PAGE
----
I'd like to build a stand for three 10-gallon fish aquariums for my
classroom. Preferably, I'd like something that is strong enough to handle
the weight from the water, have an area underneath for storage, and
something that cannot be pulled over should a young child "lean" on it.
Are there any "plans" out there for building such?
plans? build a ladder frame for the 2 sides out of 2x4s add more 2x4s for
cross pieces. use 3/4" exterior plywood for shelves. use bolts to put it
together, not nails or drywall screws.
paint it black.
Building it out of 2x4s will work, but it will be pretty ugly and bulky
for what it does. I'd suggest finding someone who can weld up a decent
stand out of square structural tubing and expanded flattened mesh for
shelving, with adjustable leveling feet. That type of project would take
me about 2 hours and about $50 in materials to do (you prime and paint
it), so it shouldn't be that expensive if you find the right person.
Okay, maybe one of the kid's dad owns a metal shop?
Or beg a donation from the local pet stores (they could put up a discrete
sign to justify the gift...)?
A "Wanted" ad in Craigslist?
One more thing - anchor the sucker to the wall!
"Honey! Ch'oo got som' 'splainin' t' do!"
My current hobbies are equipment-heavy already. I cannot imagine having to
explain why I was enhancing my garage experience further with another round
of equipment financing. ;)
I'll keep looking for a welder that'll donate the time and effort if I
provide the materials.
Everybody, this is my pal The Ranger from alt.home.repair.
He would like a stout support for his fish aquariums, to be
installed in an elementary school on an 'out of pocket'
He's not comfortable with starting a welding hobby but would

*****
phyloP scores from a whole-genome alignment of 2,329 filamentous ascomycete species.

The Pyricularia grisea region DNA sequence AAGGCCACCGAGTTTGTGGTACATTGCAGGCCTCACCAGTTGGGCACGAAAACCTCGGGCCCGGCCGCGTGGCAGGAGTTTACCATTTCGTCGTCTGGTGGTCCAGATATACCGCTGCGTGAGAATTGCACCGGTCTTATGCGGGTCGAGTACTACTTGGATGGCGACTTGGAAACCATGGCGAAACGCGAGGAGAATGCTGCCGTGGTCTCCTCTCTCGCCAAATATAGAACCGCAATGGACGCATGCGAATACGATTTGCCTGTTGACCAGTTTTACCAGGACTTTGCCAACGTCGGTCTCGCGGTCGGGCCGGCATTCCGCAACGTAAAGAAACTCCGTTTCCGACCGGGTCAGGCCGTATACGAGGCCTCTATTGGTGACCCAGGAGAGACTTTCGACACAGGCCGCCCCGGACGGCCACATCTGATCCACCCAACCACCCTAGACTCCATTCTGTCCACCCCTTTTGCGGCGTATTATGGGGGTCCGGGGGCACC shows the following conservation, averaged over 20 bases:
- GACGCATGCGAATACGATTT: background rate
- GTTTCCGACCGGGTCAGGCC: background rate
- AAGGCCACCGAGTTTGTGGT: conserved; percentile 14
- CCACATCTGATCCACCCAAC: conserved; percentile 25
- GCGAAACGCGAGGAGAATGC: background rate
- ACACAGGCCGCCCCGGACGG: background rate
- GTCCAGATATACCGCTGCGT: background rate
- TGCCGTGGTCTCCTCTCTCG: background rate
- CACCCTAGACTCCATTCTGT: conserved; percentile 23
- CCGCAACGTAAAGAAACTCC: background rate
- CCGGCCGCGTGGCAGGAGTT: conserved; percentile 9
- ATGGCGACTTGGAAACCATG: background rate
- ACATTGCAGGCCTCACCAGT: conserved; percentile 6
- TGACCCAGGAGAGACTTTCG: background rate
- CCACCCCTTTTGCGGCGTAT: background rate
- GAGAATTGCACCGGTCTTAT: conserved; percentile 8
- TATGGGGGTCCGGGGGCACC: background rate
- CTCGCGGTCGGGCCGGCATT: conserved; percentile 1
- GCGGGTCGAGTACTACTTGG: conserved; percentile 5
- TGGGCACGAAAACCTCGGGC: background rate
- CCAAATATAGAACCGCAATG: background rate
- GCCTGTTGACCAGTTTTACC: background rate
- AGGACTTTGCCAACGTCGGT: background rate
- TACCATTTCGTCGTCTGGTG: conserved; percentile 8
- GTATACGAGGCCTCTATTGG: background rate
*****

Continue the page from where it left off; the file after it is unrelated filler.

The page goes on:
like your suggestions on how he can get a nice solid stand made
for the classroom. First prize would be for one of our
Master Fabricators to show up with a portable fab shop.
The Ranger wrote:
/doffs hat to Master Winston
As further explanation, the classroom is almost a perfect square, 28'X29',
with one corner devoted to a "reading/library" area (10'X5'). I am currenly
using a slanted book/magazine display rack as the seperator wall. It's fine
for what it does but I would like to replace the rack with something more
solid which will also offer dual observation points for the animals. The
classroom is currently set up for kindergartners (4-6-yo.) The majority know
that the tank area is not a jungle gym. I was thinking of having one stand
holding 3 10-gallon tanks (expandable to four) which would hold a variety of
animals (tropical fish, crayfish, leopard frogs, tadpoles, snails.) The
current set-ups are quite heavy so they're resting along a cabinet area
along the back wall. I would prefer to be able to anchor said stand to wall
since I live in the Shake-and-Bake state.
This would be highly useful but the school district is funny about what
they'll allow non-facilities personnel to perform. Anchoring furniture to
the floor, if performed without a work order by an uninsured, unlicenced
professional (teacher), can be a termination offense.
re: that "can be a termination offense"
Remember to take your fish with you when you leave. <g>
I remember back when my kids were in grade school, one of their
classrooms didn't have chalk ledge under the black board. The teacher
knew I did some woodworking and asked me to make her one. She said
she'd get the school's maintenance guy to mount it to the cinder block
I made her a real nice looking 8' ledge, complete with wooden mounting
brackets and even supplied the masonry screws and buttons to cover the
When I dropped it off at the school she called the maintenance guy who
told us that she would have to put in a request, which he would have
to get approved by the district, before he could drill into the block.
He then looked at me and added "However, if I came in Monday morning
and it was already mounted to the wall, well, there sure wouldn't be
much I could do about it."
Guess how I spent my Saturday morning?
I would suggest you look into Surface Bond Cement. You would stack
concrete or cinder blocks to make the stand.
After everything is how you want it, you put a 1/8 inch layer of
surface bond cement on the both sides of the concrete block.
The surface bond cement has fiberglass fibers in it so it keeps the
concrete block from separating. It is stronger than concrete block
laid with mortar. In a shake and bake state, you can also put some
rebar down some of the holes and fill in with sakcrete.
I used this on my son's concrete block chimney that was beginning to
develop some cracks. It has been ten years and the chimney is still
That's what I'm looking for at the moment. No one's willing to take it on,
ATM, though, and the two local middle schools don't have any students that
the teachers feel would be able to handle such a project.
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